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A certain man had a beautiful wife, whom he loved so dearly, that he could scarcely allow her to be out of his sight. One day, some urgent affairs obliging him to go from home, he went to a place where all sorts of birds were sold, and bought a parrot, which not only spoke well, but could also give an account of every thing that was done in its presence. He brought it in a cage to his house, desired his wife to put it in his chamber, and take care of it during his absence, and then departed.
On his return, he questioned the parrot concerning what had passed while he was from home, and the bird told him such things as gave him occasion to upbraid his wife. She concluded some of her slaves had betrayed her, but all of them swore they had been faithful, and agreed that the parrot must have been the tell- tale.
Upon this, the wife began to devise how she might remove her husband's jealousy, and at the same time revenge herself on the parrot. Her husband being gone another journey, she commanded a slave in the night-time to turn a hand-mill under the parrot's cage; she ordered another to sprinkle water, in resemblance of rain, over the cage; and a third to move a looking-glass, backward and forward against a candle, before the parrot. The slaves spent a great part of the night in doing what their mistress desired them, and acquitted themselves with much skill.
Next night the husband returned, and examined the parrot again about what had passed during his absence. The bird answered, "Good master, the lightning, thunder, and rain so much disturbed me all night, that I cannot tell how much I suffered." The husband, who knew that there had been neither thunder, lightning, nor rain in the night, fancied that the parrot, not having spoken truth in this, might also have lied in the other relation; upon which he took it out of the cage, and threw it with so much force to the ground that he killed it. Yet afterwards he understood from his neigbours, that the poor parrot had not deceived him in what it had stated of his wife's base conduct, made him repent that he had killed it.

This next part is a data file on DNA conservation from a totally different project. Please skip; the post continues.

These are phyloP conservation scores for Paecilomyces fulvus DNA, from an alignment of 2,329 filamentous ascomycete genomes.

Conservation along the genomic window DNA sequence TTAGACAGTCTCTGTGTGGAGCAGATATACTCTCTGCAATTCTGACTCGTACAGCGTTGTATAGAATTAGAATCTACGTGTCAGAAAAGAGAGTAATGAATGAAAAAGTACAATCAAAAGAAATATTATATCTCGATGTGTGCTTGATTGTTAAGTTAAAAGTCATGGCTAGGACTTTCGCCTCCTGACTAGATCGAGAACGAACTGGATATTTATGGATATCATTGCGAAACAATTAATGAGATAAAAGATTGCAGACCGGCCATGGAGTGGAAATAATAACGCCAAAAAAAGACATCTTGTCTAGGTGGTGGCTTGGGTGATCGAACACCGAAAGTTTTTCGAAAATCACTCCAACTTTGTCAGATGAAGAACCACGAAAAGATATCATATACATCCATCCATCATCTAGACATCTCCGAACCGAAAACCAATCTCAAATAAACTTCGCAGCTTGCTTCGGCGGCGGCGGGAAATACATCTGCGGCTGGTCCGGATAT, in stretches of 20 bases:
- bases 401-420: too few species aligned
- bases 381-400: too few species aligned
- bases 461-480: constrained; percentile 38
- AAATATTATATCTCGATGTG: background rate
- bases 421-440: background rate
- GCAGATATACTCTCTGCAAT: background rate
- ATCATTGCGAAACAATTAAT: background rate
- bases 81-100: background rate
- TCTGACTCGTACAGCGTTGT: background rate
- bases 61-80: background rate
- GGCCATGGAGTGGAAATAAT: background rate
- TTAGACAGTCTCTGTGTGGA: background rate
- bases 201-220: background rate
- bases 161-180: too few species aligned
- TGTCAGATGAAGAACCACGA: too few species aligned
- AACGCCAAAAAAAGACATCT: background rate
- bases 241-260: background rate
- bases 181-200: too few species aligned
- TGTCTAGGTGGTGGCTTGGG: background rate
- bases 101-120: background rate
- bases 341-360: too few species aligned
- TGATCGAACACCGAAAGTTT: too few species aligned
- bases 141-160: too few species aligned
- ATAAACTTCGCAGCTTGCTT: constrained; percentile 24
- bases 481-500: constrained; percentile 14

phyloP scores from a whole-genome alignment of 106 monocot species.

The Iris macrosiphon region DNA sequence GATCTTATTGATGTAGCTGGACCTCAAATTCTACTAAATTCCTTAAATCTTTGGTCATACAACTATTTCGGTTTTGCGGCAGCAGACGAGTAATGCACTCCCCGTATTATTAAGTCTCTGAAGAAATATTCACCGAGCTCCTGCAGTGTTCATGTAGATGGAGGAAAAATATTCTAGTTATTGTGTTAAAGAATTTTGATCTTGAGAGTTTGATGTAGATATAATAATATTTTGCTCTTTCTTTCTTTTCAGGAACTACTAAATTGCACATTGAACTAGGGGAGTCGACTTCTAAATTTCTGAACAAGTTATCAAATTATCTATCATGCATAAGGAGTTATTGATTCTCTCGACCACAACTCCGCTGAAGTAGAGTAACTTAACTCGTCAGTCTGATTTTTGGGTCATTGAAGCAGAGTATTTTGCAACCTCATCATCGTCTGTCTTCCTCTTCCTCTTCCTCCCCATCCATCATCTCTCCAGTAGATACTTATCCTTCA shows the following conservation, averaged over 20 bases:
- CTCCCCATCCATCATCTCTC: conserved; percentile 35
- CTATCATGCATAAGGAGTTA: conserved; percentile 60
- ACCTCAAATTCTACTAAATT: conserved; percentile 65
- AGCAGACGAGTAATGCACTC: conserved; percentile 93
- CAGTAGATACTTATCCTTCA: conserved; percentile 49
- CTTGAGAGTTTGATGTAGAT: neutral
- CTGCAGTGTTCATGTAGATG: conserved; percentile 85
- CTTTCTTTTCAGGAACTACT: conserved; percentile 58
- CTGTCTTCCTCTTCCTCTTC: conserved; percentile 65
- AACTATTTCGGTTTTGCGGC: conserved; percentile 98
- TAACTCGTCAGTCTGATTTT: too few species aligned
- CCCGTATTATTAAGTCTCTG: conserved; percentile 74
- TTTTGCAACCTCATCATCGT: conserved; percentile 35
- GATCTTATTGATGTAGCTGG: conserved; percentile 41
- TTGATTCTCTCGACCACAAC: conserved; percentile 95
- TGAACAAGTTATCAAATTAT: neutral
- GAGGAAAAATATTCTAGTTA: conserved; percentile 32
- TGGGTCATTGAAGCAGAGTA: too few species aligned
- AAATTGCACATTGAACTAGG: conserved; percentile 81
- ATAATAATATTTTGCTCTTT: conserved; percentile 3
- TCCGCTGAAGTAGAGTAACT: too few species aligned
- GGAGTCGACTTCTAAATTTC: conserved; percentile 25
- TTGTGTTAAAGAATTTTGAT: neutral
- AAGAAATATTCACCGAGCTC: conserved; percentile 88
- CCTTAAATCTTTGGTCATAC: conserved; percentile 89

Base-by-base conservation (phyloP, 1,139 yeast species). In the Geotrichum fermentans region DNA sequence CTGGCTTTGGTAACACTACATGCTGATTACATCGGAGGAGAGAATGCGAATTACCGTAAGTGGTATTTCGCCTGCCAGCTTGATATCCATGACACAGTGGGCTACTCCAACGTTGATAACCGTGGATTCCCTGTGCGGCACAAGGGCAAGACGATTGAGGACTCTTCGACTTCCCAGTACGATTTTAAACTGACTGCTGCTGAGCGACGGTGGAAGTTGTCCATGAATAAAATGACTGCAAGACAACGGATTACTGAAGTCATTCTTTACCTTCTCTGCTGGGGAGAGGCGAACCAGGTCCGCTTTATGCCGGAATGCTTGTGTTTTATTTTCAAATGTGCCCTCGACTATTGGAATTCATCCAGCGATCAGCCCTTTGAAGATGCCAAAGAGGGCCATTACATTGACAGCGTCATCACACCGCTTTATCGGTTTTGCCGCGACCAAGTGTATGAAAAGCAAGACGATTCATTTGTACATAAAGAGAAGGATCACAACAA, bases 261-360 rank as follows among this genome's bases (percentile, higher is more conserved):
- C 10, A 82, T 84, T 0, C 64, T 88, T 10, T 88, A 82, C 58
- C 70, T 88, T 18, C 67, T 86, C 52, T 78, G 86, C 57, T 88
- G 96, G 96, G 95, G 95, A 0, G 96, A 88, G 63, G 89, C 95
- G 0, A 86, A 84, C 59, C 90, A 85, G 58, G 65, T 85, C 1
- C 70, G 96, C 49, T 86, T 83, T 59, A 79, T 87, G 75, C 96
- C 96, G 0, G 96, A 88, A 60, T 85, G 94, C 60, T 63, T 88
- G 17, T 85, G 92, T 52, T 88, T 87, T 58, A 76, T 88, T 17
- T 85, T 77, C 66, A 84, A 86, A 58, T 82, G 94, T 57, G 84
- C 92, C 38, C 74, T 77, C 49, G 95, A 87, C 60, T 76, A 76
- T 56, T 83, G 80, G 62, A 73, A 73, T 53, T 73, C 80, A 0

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Scott, Jonathan (1754-1829). The Arabian Nights Entertainments. London: Pickering and Chatto, 1890. 4 Volumes. Project Gutenberg.
1001 Nights Hypertext. Laura Gibbs, Ph.D. This website is licensed under a Creative Commons License. The texts presented here are in the public domain. Thanks to Gene Perry for his excellent help in preparing the texts for the web. Page last updated: January 1, 2005 10:46 PM